Heutmaker’s family tries to help her with bills, she said, but they’re “not much better off” than she is. “We’re all low-income workers,” she said. Her parent, also a Starbucks employee, referred Heutmaker to her first job at the Rochester store.
For Heutmaker, the presence of Starbucks EVP Williams is equal parts intimidating and insulting.
“These corporate reps are playing pretend when they come in to help,” she said. “They think it’s a fun activity to come in and sweep the floors.”
The corporate employees often will ask to help out on the coffee bar, she says, the area of the store where Starbucks staff craft drinks, which Heutmaker says is “extremely annoying.”
“Bar is very fast-paced, and they haven’t done it possibly ever,” she said. “They try to help you, but instead, you’re kind of trailing behind them and fixing their mistakes. They mess up the entire rhythm of the store.”
(“All Starbucks leaders spend time in their local store working behind the bar, including [CEO] Kevin Johnson,” a company spokesperson told Fortune. “There is no such thing as the idea that a leader hasn’t worked behind the bar in a long time, or that they’re slowing things down.”)
Heutmaker says her coworkers have a great deal of respect for her commitment to the union, but her family, some of whom have had negative experiences with unions, has voiced concerns.
While Starbucks marks Heutmaker’s first firsthand union experience, she recalls seeing union efforts depicted in the media.
“There’s an episode of Superstore, an NBC sitcom, where two employees are calling corporate and asking what can be done about an issue they’re having,” Heutmaker recalled. “They ask, ‘is there a union we can contact?’ And everyone at corporate scrambles.”
The scene is supposed to be satirical; an exaggeration of how corporations react to even hearing the word ‘union’, she said. “But now I know it’s not an exaggeration; it’s exactly like that.”
Maya Panos, 17
Elmwood Ave. Starbucks, Buffalo, NY
The Elmwood Ave. Starbucks hired Maya Panos in July, shortly before the start of her senior year of high school. Her coworkers told her about the unionization efforts about a month later.
“I went home, looked into it, and decided I wanted to help support it,” she said. “The more I worked, the more I saw the flaws in the work system and how much they work us for just $15 an hour. They expect us to bend over backwards for customers, and if we don’t, our job is on the line.”
Most of Panos’ time at Starbucks has been clouded by the union drama. “It’s not surprising anymore to walk into work and see someone from corporate there,” she said. “Because I’m younger, I think they want to be my friend more. Maybe because I’m new to the company and haven’t even graduated from high school yet, they think I’m impressionable.”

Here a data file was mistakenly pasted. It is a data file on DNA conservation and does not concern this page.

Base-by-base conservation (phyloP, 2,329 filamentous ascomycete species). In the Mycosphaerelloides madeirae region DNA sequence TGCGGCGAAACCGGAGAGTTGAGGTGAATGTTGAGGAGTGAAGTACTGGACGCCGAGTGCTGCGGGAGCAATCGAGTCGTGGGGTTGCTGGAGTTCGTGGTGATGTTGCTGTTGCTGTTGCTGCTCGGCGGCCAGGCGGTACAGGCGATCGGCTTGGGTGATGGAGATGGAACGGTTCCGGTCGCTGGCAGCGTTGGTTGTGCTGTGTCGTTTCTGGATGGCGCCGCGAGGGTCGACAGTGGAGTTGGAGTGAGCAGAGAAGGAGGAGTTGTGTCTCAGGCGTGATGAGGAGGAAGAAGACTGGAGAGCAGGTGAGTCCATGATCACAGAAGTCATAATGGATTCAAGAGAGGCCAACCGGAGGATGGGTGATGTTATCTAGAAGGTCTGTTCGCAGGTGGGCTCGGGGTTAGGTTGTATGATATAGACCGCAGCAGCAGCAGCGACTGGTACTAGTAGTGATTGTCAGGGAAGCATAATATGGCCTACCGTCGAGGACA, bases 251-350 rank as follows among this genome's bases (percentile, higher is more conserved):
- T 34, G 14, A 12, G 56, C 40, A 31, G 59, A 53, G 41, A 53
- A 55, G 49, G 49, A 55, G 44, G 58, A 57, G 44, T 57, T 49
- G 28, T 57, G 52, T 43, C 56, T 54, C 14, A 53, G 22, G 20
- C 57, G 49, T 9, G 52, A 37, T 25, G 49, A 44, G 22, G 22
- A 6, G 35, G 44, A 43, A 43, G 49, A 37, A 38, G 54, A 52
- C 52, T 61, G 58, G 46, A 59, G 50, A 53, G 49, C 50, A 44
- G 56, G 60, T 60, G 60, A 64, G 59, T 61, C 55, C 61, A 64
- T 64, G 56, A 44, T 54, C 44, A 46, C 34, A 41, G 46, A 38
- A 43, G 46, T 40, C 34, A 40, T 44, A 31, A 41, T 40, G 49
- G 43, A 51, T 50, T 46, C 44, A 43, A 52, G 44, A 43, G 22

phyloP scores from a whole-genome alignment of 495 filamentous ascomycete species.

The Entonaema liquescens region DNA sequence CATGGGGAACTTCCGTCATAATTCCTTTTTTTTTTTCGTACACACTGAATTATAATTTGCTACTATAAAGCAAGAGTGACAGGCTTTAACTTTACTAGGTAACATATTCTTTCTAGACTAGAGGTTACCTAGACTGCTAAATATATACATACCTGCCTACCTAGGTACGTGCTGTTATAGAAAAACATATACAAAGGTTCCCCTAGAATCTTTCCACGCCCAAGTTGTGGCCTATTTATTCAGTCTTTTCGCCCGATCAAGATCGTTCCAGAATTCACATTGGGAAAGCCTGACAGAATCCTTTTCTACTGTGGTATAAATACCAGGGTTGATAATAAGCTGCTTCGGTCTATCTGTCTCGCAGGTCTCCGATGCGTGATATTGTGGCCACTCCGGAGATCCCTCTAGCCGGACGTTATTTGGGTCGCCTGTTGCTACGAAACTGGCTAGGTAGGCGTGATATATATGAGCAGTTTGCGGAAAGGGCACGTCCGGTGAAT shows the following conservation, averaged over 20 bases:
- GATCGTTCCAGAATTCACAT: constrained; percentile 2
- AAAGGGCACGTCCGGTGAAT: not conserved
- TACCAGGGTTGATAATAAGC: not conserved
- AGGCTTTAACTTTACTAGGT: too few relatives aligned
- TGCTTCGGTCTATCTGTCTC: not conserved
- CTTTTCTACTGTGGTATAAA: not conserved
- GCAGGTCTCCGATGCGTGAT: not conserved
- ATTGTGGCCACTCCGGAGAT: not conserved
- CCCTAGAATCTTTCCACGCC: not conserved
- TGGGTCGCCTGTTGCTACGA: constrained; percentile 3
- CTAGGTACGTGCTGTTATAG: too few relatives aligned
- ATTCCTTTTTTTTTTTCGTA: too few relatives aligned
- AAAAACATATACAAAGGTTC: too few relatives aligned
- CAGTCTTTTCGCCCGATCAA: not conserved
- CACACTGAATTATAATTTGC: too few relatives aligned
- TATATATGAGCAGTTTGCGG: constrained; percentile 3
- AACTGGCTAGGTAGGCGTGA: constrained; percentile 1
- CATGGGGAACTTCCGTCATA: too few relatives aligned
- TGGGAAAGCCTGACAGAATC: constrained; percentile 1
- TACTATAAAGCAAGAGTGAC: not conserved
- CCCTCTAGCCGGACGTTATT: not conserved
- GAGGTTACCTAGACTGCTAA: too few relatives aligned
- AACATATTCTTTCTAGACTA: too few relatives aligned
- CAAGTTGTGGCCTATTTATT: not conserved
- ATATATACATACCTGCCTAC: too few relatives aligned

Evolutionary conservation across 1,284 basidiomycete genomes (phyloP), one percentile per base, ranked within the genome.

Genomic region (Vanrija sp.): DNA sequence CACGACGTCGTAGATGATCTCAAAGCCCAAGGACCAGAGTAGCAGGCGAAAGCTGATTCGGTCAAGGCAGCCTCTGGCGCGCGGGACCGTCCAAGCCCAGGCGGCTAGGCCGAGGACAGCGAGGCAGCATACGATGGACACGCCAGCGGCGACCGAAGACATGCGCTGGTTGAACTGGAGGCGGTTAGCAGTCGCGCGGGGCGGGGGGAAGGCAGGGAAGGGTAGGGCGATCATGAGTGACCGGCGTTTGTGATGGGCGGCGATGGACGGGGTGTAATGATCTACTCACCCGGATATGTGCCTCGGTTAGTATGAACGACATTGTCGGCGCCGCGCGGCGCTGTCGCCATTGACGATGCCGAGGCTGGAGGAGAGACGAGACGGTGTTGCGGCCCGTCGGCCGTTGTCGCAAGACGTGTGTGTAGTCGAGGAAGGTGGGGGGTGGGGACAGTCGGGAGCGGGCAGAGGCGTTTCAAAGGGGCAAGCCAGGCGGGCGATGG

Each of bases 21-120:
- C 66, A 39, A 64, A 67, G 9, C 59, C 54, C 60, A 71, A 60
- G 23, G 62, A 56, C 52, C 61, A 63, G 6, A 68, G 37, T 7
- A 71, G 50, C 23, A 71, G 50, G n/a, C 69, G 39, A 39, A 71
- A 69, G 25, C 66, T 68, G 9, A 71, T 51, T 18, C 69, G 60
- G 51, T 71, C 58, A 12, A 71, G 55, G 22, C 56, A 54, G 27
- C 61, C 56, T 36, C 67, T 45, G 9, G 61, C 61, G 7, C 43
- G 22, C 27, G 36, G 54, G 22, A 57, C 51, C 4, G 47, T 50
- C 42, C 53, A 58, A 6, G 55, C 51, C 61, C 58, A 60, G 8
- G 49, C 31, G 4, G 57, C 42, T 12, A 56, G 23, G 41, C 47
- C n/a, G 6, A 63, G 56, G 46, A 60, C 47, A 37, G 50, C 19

Starbucks is Panos’ second job (she was a restaurant hostess before the pandemic), and her first experience with unions. At her public high school in Buffalo, she’s found support from her teachers, who are unionized too.
“A lot of people in the teacher’s union ask me about it, give me insights and encourage me to keep going,” Panos said. “They’re definitely on the sidelines cheering for me and everyone else who’s involved.”
Panos found Schultz’s speech last Saturday, which received widespread blowback for its use of Holocaust analogies, uninspiring.
“I left there so aggravated,” she said. “We sat there for an hour listening to his life story. He basically said, ‘I used to be poor just like you.’ It was hard to hear a billionaire try to empathize with us.”
Schultz, whose net worth is just shy of $5 billion, told the employees how his father, a blue collar worker, sustained a workplace injury when Schultz was seven years old. As his father spent several months bedridden, the family suffered without insurance, compensation or benefits. The experience is what formed the basis of Starbucks’ health insurance policy: it provides benefits to even part-time workers.
Schultz “probably thought everyone would say, ‘that’s so inspiring,’” Panos said. “But it felt like a huge smack in the face. I feel like people of my generation are just sick and tired of the way wealth and power in this country are held by the one percent.”
Another reason for Gen Z’s reinvigorated passion for unions, Panos said, is that her generation is entering the workforce in significantly worse shape than its predecessors.
“I feel like the baby boomers started at the start line, and now we’re farther and farther behind. Gen X are a mile behind, millennials are two miles, and my generation is now like five miles behind,” she said. “We’re just sick of them saying we have equal opportunities; we have to make up those five miles.”